Codeine May Make Your Headache WORSE?

Codeine.  It's in our cough medicine.  We take it when we're in pain.  It's been around since forever.  But what if it made you feel worse?

"Using large and frequent doses of the pain-killer codeine may actually produce heightened sensitivity to pain, without the same level of relief offered by morphine, according to new research from the University of Adelaide," as reported by newswise.com.

The Web site quotes the University's Professor Paul Rolan, a headache specialist at the Royal Adelaide Hospital, who says codeine has been widely used as a pain reliever for more than 100 years, "but its effectiveness has not been tested" in this way before.

"In the clinical setting, patients have complained that their headaches became worse after using regular codeine, not better," Professor Rolan tells newswise.com. "Codeine use is not controlled in the same way as morphine, and as it is the most widely used strong pain reliever medication in the world, we thought it was about time we looked into how effective it really is."

As far as how codeine compares to morphine, "Codeine provided much less pain relief than morphine, but resulted in the same level of increased sensitivity to pain" in the study, according to newswise.com.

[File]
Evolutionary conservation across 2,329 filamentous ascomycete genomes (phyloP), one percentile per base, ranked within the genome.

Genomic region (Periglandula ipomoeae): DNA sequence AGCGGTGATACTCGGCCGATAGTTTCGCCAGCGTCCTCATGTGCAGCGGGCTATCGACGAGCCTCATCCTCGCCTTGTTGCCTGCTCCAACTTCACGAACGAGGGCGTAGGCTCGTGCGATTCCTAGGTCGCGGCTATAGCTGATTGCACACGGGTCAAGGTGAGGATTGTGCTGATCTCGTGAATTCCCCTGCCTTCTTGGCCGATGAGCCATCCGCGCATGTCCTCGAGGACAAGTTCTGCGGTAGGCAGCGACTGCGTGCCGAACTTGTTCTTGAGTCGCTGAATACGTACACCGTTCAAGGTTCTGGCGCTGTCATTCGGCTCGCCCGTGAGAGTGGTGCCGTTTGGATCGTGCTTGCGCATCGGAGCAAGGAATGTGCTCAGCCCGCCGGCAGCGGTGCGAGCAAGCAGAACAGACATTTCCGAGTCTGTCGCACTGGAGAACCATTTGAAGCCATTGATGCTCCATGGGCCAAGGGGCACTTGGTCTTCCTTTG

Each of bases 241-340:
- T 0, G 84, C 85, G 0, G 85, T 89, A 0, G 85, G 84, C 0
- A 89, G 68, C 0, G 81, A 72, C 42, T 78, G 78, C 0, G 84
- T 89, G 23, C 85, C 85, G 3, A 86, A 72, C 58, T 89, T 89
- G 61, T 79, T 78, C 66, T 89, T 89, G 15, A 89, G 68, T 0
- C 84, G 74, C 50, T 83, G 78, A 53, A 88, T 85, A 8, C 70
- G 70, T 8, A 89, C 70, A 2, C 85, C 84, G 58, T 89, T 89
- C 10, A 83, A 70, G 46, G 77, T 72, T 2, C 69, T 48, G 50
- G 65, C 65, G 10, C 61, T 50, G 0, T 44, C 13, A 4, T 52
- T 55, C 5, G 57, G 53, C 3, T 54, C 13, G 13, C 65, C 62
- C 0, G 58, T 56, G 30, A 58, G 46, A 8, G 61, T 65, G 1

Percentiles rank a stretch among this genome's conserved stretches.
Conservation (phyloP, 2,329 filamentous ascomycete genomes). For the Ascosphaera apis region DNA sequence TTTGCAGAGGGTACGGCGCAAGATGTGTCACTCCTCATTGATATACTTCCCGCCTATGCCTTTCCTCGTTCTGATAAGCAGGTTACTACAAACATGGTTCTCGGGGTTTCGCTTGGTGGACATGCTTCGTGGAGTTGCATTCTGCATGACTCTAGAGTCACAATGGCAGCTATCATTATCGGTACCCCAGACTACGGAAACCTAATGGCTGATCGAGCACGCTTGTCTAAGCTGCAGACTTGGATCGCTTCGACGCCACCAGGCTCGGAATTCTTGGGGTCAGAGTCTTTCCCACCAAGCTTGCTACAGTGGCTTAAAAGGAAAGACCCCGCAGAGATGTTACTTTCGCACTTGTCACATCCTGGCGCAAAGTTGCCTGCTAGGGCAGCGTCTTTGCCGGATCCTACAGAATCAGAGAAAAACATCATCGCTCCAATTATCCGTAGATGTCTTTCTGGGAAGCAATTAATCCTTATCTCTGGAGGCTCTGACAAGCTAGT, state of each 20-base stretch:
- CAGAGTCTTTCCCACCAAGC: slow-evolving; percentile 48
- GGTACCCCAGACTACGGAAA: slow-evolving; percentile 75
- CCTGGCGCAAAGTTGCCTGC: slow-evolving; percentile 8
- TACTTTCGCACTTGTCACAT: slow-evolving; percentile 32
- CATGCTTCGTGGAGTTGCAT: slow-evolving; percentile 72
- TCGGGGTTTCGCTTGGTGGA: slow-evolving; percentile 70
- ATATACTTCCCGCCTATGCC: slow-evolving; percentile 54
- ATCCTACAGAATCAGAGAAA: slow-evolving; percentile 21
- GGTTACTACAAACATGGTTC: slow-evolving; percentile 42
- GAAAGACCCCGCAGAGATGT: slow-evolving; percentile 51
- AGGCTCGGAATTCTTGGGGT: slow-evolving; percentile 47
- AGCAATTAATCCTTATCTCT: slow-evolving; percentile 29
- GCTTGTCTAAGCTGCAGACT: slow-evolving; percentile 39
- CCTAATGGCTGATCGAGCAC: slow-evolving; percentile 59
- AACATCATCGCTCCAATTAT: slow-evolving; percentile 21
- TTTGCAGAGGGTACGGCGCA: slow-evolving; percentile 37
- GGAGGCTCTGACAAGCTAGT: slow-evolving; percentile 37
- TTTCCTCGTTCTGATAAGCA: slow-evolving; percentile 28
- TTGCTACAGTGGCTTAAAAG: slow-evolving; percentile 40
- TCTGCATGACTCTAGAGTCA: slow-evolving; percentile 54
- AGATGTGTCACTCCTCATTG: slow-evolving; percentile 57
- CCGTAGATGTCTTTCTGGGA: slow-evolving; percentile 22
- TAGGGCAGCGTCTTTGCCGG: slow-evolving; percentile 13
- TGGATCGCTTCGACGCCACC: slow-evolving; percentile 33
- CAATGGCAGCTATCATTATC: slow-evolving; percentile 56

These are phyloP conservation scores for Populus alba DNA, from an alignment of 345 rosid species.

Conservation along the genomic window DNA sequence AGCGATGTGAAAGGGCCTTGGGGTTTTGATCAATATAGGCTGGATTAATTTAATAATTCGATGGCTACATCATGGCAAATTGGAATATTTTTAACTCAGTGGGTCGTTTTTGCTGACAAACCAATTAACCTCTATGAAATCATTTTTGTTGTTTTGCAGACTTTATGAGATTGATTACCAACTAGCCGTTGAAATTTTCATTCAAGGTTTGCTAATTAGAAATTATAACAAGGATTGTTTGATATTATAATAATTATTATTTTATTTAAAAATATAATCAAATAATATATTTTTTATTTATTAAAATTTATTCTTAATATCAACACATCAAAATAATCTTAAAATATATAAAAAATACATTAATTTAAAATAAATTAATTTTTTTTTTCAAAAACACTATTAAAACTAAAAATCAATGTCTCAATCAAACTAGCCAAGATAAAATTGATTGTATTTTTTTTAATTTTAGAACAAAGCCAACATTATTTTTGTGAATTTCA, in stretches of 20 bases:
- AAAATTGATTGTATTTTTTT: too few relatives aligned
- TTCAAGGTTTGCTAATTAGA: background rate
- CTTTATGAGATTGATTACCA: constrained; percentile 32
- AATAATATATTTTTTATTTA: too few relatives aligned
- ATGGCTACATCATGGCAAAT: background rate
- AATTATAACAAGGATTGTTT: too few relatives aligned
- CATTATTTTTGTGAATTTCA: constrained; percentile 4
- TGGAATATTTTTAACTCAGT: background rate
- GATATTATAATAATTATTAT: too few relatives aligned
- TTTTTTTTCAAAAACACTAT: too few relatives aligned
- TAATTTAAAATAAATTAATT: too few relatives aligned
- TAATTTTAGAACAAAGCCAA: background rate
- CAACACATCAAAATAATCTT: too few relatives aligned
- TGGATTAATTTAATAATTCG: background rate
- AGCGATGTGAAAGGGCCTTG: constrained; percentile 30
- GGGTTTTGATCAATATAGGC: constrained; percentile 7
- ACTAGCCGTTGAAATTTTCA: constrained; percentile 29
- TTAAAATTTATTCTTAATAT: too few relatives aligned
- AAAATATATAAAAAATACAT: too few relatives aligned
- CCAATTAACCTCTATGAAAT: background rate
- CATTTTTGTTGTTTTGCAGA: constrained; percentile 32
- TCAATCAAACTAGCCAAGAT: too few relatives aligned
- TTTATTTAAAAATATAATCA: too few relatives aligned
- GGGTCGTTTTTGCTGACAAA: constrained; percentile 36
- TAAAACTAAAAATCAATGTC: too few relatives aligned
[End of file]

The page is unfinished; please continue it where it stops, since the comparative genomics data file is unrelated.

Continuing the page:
I've had many surgical procedures, some that required morphine, and there's nothing quite like that dreamy feeling, floating on a cloud, when nothing seems to bother you too much.  To think of it not working is, well, you wouldn't want to be around me.

Researchers found that codeine provided much less pain relief than morphine, but resulted in the same level of increased sensitivity to pain.

"Pain sensitivity is a major issue for users of opioid drugs because the more you take, the more the drug can increase your sensitivity to pain, so you may never quite get the level of relief you need. In the long term it has the effect of worsening the problem rather than making it better," University of Adelaide PhD student Jacinta Johnson, who worked on the study, tells newswise.com. "We think that this is a particular problem in headache patients, who seem more sensitive to this effect."

She explains that codeine is a "kind of 'Trojan horse' drug – 10% of it is converted to morphine, which is how it helps to provide pain relief. However, despite not offering the same level of pain relief, we found that codeine increased pain sensitivity just as much as morphine."

Most people only take codeine for limited amounts of time, both Rolan and Johnson say.  But for those with chronic pain, this could be a real game-changer. ""People who take codeine every now and then should have nothing to worry about, but heavy and ongoing codeine use could be detrimental for those patients who have chronic pain and headache," Professor Rolan says. "This can be a very difficult issue for many people experiencing pain, and it creates difficulties for clinicians who are trying to find strategies to improve people's pain."

Comments

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